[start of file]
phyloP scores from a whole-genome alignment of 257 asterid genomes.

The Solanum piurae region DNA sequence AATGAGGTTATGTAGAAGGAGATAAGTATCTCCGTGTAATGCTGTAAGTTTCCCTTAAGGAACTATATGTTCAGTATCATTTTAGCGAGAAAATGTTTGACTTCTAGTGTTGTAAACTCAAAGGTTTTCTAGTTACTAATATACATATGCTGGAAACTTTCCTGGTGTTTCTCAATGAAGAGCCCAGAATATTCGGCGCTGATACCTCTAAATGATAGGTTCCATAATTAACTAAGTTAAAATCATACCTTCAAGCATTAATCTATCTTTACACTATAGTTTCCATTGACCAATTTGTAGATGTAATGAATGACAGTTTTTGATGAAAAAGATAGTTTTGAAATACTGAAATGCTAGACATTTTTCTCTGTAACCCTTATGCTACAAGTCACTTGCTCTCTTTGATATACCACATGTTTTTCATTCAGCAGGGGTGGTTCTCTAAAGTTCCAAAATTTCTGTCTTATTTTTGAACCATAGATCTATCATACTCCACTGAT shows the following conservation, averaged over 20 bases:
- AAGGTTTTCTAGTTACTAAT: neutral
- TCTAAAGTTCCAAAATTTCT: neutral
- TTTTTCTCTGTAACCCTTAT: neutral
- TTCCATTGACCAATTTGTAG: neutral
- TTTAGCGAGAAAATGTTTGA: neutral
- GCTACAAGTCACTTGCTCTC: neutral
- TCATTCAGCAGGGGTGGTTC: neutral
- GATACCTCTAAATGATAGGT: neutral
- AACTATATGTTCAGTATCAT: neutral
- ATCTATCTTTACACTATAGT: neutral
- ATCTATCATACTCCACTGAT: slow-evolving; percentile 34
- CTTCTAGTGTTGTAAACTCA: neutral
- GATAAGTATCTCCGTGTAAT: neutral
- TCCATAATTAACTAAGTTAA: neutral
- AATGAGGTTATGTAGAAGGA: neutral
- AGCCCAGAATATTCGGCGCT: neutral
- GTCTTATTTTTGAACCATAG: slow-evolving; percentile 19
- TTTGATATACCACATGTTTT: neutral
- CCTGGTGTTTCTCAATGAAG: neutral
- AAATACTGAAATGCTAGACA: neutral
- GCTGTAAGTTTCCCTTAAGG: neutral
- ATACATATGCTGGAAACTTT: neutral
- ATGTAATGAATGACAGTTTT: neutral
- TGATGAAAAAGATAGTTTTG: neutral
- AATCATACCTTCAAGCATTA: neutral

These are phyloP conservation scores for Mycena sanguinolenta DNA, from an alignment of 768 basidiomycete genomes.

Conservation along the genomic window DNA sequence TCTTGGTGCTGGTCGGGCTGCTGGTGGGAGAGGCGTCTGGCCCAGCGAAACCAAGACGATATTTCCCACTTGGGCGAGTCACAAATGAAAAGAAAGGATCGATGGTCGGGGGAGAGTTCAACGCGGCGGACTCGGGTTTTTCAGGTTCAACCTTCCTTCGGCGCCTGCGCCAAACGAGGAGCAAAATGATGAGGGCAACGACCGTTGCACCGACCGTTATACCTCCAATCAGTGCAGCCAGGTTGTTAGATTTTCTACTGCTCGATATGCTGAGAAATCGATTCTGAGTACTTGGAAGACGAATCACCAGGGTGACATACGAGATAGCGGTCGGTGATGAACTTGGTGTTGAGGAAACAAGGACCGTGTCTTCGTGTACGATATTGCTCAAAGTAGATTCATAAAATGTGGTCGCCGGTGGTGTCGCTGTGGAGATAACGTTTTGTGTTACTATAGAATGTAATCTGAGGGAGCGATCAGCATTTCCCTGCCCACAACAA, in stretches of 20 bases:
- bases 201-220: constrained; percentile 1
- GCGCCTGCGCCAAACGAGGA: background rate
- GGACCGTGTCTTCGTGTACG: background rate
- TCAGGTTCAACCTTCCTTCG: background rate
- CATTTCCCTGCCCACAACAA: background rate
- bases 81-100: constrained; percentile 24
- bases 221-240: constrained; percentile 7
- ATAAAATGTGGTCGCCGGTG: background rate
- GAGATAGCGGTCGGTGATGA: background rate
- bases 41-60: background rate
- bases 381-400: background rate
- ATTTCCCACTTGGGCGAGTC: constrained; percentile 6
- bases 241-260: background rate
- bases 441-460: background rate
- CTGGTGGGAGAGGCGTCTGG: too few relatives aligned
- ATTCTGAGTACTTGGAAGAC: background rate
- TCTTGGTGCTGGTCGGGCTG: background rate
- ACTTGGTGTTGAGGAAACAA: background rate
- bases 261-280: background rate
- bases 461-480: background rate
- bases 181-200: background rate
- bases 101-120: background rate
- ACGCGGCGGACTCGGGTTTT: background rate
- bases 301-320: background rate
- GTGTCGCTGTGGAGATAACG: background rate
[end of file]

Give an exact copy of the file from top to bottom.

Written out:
phyloP scores from a whole-genome alignment of 257 asterid genomes.

The Solanum piurae region DNA sequence AATGAGGTTATGTAGAAGGAGATAAGTATCTCCGTGTAATGCTGTAAGTTTCCCTTAAGGAACTATATGTTCAGTATCATTTTAGCGAGAAAATGTTTGACTTCTAGTGTTGTAAACTCAAAGGTTTTCTAGTTACTAATATACATATGCTGGAAACTTTCCTGGTGTTTCTCAATGAAGAGCCCAGAATATTCGGCGCTGATACCTCTAAATGATAGGTTCCATAATTAACTAAGTTAAAATCATACCTTCAAGCATTAATCTATCTTTACACTATAGTTTCCATTGACCAATTTGTAGATGTAATGAATGACAGTTTTTGATGAAAAAGATAGTTTTGAAATACTGAAATGCTAGACATTTTTCTCTGTAACCCTTATGCTACAAGTCACTTGCTCTCTTTGATATACCACATGTTTTTCATTCAGCAGGGGTGGTTCTCTAAAGTTCCAAAATTTCTGTCTTATTTTTGAACCATAGATCTATCATACTCCACTGAT shows the following conservation, averaged over 20 bases:
- AAGGTTTTCTAGTTACTAAT: neutral
- TCTAAAGTTCCAAAATTTCT: neutral
- TTTTTCTCTGTAACCCTTAT: neutral
- TTCCATTGACCAATTTGTAG: neutral
- TTTAGCGAGAAAATGTTTGA: neutral
- GCTACAAGTCACTTGCTCTC: neutral
- TCATTCAGCAGGGGTGGTTC: neutral
- GATACCTCTAAATGATAGGT: neutral
- AACTATATGTTCAGTATCAT: neutral
- ATCTATCTTTACACTATAGT: neutral
- ATCTATCATACTCCACTGAT: slow-evolving; percentile 34
- CTTCTAGTGTTGTAAACTCA: neutral
- GATAAGTATCTCCGTGTAAT: neutral
- TCCATAATTAACTAAGTTAA: neutral
- AATGAGGTTATGTAGAAGGA: neutral
- AGCCCAGAATATTCGGCGCT: neutral
- GTCTTATTTTTGAACCATAG: slow-evolving; percentile 19
- TTTGATATACCACATGTTTT: neutral
- CCTGGTGTTTCTCAATGAAG: neutral
- AAATACTGAAATGCTAGACA: neutral
- GCTGTAAGTTTCCCTTAAGG: neutral
- ATACATATGCTGGAAACTTT: neutral
- ATGTAATGAATGACAGTTTT: neutral
- TGATGAAAAAGATAGTTTTG: neutral
- AATCATACCTTCAAGCATTA: neutral

These are phyloP conservation scores for Mycena sanguinolenta DNA, from an alignment of 768 basidiomycete genomes.

Conservation along the genomic window DNA sequence TCTTGGTGCTGGTCGGGCTGCTGGTGGGAGAGGCGTCTGGCCCAGCGAAACCAAGACGATATTTCCCACTTGGGCGAGTCACAAATGAAAAGAAAGGATCGATGGTCGGGGGAGAGTTCAACGCGGCGGACTCGGGTTTTTCAGGTTCAACCTTCCTTCGGCGCCTGCGCCAAACGAGGAGCAAAATGATGAGGGCAACGACCGTTGCACCGACCGTTATACCTCCAATCAGTGCAGCCAGGTTGTTAGATTTTCTACTGCTCGATATGCTGAGAAATCGATTCTGAGTACTTGGAAGACGAATCACCAGGGTGACATACGAGATAGCGGTCGGTGATGAACTTGGTGTTGAGGAAACAAGGACCGTGTCTTCGTGTACGATATTGCTCAAAGTAGATTCATAAAATGTGGTCGCCGGTGGTGTCGCTGTGGAGATAACGTTTTGTGTTACTATAGAATGTAATCTGAGGGAGCGATCAGCATTTCCCTGCCCACAACAA, in stretches of 20 bases:
- bases 201-220: constrained; percentile 1
- GCGCCTGCGCCAAACGAGGA: background rate
- GGACCGTGTCTTCGTGTACG: background rate
- TCAGGTTCAACCTTCCTTCG: background rate
- CATTTCCCTGCCCACAACAA: background rate
- bases 81-100: constrained; percentile 24
- bases 221-240: constrained; percentile 7
- ATAAAATGTGGTCGCCGGTG: background rate
- GAGATAGCGGTCGGTGATGA: background rate
- bases 41-60: background rate
- bases 381-400: background rate
- ATTTCCCACTTGGGCGAGTC: constrained; percentile 6
- bases 241-260: background rate
- bases 441-460: background rate
- CTGGTGGGAGAGGCGTCTGG: too few relatives aligned
- ATTCTGAGTACTTGGAAGAC: background rate
- TCTTGGTGCTGGTCGGGCTG: background rate
- ACTTGGTGTTGAGGAAACAA: background rate
- bases 261-280: background rate
- bases 461-480: background rate
- bases 181-200: background rate
- bases 101-120: background rate
- ACGCGGCGGACTCGGGTTTT: background rate
- bases 301-320: background rate
- GTGTCGCTGTGGAGATAACG: background rate